The board of Liffe, London's futures and options exchange, was last night locked in heated discussions over the merits of three competing takeover offers, with directors lacking a consensus over the company's most suitable partner.
The London Stock Exchange is thought to have offered £18 a share, valuing Liffe at about £550m, while Eurex, the derivatives exchange controlled by Germany's Deutsche Börse, and Euronext, the Paris-based stock and derivatives exchange, are thought to have offered at least £17 a share. The LSE offered half-cash, half-shares, while its rivals offered cash.
There was surprise among some observers that Rudolf Ferscha, chief executive of Eurex, was responsible for outlining the German offer, rather than Werner Seifert, Deutsche Börse's chief executive. It is thought that Eurex's proposal was to combine its derivatives operations with Liffe's, a move that would make it cheaper for arbitrage traders to transact across the two markets.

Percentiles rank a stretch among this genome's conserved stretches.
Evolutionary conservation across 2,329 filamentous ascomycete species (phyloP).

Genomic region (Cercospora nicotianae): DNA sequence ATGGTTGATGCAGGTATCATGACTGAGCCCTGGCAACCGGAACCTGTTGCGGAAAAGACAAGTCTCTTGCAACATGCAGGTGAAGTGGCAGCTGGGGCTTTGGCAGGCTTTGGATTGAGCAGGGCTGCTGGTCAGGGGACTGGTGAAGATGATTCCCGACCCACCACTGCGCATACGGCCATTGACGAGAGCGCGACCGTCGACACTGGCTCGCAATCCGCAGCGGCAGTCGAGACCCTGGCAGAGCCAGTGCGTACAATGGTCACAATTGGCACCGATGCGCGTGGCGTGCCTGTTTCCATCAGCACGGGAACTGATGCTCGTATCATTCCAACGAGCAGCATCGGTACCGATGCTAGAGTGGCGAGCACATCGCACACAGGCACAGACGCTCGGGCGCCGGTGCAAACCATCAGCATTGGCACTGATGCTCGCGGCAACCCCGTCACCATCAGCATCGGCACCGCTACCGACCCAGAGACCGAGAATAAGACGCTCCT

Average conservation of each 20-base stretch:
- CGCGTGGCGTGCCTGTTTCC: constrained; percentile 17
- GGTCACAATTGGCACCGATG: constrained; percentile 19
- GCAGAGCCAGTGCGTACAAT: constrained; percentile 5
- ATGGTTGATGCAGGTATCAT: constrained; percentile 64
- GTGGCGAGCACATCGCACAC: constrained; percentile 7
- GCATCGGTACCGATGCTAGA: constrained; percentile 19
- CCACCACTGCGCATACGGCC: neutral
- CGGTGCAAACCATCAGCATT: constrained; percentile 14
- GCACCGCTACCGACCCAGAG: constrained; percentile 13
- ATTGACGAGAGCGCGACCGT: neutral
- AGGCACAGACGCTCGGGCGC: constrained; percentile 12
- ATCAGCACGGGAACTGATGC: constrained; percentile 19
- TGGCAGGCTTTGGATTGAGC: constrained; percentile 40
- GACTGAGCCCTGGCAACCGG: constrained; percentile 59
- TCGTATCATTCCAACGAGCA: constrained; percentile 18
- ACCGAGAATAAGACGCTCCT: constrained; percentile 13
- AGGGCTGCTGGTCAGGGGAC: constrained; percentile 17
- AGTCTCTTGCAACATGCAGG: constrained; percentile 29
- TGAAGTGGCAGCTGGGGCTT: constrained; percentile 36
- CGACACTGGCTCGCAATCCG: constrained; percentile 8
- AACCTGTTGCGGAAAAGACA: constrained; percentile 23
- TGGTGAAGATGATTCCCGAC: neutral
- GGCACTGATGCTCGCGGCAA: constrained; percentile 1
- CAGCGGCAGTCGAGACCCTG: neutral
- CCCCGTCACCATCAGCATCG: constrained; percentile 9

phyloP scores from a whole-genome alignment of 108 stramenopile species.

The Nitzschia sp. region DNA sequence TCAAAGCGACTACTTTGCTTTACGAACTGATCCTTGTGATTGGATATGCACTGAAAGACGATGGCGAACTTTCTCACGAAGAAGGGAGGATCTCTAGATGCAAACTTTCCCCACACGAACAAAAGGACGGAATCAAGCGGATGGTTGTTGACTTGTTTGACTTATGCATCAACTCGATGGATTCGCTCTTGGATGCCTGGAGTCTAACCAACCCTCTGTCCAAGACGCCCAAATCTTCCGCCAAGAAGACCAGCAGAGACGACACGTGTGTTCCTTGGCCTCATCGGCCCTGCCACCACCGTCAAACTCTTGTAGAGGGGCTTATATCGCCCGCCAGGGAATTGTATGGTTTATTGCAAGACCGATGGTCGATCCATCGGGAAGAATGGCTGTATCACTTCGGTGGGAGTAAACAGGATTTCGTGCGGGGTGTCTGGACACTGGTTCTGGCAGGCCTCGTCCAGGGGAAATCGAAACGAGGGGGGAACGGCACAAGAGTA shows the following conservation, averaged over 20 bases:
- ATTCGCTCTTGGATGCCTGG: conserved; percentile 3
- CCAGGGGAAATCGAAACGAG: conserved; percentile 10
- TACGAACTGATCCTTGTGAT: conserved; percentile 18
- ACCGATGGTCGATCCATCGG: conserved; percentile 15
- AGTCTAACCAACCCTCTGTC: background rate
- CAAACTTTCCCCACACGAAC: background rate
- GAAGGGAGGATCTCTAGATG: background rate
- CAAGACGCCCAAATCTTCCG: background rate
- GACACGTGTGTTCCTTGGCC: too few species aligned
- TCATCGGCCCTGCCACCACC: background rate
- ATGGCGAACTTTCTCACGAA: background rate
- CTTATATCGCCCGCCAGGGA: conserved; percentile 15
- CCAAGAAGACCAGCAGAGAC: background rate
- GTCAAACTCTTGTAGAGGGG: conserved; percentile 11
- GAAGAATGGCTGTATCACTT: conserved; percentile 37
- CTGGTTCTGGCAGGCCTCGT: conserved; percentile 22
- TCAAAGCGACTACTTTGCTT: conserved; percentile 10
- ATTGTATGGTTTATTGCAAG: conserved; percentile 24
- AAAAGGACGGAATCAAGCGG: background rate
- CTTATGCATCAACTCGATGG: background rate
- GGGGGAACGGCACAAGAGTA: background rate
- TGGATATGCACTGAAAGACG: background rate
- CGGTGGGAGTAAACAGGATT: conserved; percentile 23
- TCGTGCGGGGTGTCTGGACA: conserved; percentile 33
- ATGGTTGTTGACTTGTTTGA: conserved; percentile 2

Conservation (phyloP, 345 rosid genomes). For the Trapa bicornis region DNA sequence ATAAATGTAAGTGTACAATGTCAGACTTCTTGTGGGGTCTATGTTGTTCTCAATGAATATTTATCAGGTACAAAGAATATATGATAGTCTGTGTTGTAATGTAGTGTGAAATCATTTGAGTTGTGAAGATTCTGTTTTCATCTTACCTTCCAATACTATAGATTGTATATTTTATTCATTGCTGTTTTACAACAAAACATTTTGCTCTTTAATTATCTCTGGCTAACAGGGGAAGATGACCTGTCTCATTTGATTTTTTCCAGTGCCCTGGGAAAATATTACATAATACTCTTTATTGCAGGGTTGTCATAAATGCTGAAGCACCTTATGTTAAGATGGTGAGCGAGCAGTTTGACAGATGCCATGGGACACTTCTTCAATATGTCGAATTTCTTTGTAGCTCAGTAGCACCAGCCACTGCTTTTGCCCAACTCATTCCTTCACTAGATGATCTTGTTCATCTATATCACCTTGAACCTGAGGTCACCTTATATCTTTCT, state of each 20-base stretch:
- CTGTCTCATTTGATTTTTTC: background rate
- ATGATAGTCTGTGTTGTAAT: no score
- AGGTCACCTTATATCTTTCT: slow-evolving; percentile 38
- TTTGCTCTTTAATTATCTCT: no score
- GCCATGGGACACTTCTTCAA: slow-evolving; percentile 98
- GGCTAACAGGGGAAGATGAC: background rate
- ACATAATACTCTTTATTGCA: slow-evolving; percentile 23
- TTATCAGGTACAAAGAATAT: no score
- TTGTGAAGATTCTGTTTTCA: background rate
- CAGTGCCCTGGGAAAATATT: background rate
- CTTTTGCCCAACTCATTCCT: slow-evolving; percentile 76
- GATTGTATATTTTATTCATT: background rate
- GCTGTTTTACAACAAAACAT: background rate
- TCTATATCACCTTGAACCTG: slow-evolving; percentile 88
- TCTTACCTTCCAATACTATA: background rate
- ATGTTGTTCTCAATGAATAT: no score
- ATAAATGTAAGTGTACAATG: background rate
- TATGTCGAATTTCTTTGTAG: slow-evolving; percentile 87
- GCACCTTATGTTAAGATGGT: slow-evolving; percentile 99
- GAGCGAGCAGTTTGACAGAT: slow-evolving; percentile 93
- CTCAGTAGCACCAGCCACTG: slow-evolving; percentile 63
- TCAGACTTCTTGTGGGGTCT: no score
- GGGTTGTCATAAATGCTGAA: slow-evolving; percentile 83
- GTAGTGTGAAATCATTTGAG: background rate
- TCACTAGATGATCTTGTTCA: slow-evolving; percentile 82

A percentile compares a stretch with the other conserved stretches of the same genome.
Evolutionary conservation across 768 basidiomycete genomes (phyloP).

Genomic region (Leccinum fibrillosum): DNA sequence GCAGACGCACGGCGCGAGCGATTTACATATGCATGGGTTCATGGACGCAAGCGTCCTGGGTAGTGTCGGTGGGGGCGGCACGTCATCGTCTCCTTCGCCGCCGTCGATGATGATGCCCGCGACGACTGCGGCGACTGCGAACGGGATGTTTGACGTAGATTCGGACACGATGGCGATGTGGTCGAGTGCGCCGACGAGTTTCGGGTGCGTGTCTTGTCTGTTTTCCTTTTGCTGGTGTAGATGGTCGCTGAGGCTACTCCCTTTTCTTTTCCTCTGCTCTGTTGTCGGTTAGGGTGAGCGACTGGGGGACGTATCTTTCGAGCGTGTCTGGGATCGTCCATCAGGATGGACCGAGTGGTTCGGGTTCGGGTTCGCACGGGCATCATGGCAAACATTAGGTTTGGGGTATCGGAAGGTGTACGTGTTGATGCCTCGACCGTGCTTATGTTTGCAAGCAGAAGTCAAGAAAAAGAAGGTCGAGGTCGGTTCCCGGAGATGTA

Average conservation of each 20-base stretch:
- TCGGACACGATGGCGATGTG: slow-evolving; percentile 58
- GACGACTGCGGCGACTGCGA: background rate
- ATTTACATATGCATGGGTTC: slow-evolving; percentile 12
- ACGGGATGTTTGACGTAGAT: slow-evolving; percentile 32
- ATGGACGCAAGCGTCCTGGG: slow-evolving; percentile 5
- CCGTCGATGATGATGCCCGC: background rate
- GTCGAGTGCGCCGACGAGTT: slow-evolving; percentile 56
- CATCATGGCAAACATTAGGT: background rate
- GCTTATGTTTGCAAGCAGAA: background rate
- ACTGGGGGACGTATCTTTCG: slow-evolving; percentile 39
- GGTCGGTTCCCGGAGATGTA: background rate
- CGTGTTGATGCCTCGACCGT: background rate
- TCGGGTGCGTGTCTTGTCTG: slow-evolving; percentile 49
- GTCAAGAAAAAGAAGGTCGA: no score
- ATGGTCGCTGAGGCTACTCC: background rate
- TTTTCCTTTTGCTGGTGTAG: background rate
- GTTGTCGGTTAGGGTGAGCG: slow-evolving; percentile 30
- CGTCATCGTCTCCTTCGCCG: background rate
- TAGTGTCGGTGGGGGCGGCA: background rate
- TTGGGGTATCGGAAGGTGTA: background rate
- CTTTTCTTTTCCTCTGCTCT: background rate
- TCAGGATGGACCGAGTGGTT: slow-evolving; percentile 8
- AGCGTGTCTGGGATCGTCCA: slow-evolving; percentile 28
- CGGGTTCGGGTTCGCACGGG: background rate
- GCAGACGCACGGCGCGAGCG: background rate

The plan, to be bankrolled by the Börse, would see Hugh Freedberg, Liffe's chief executive, oversee the London-based operations. It was unclear what position was offered to Sir Brian Williamson, Liffe's chairman.
Clara Furse, the LSE's chief executive, proposed developing a new platform, based on Liffe's Connect system, allowing equities and equity derivatives to be traded together. She offered Mr Freedberg and Sir Brian roles as deputy chief executive and deputy chairman. Jean-François Théodore, chief executive of Euronext, suggested Liffe become the hub for all Euronext's derivatives activities, with Mr Freedberg and Sir Brian remaining in situ.
The failure of Liffe's board, which controls 40 per cent of the company, to eliminate a bidder implies growing fissures between directors set on a domestic deal and others opposed to recommending a bid involving shares.Reuse content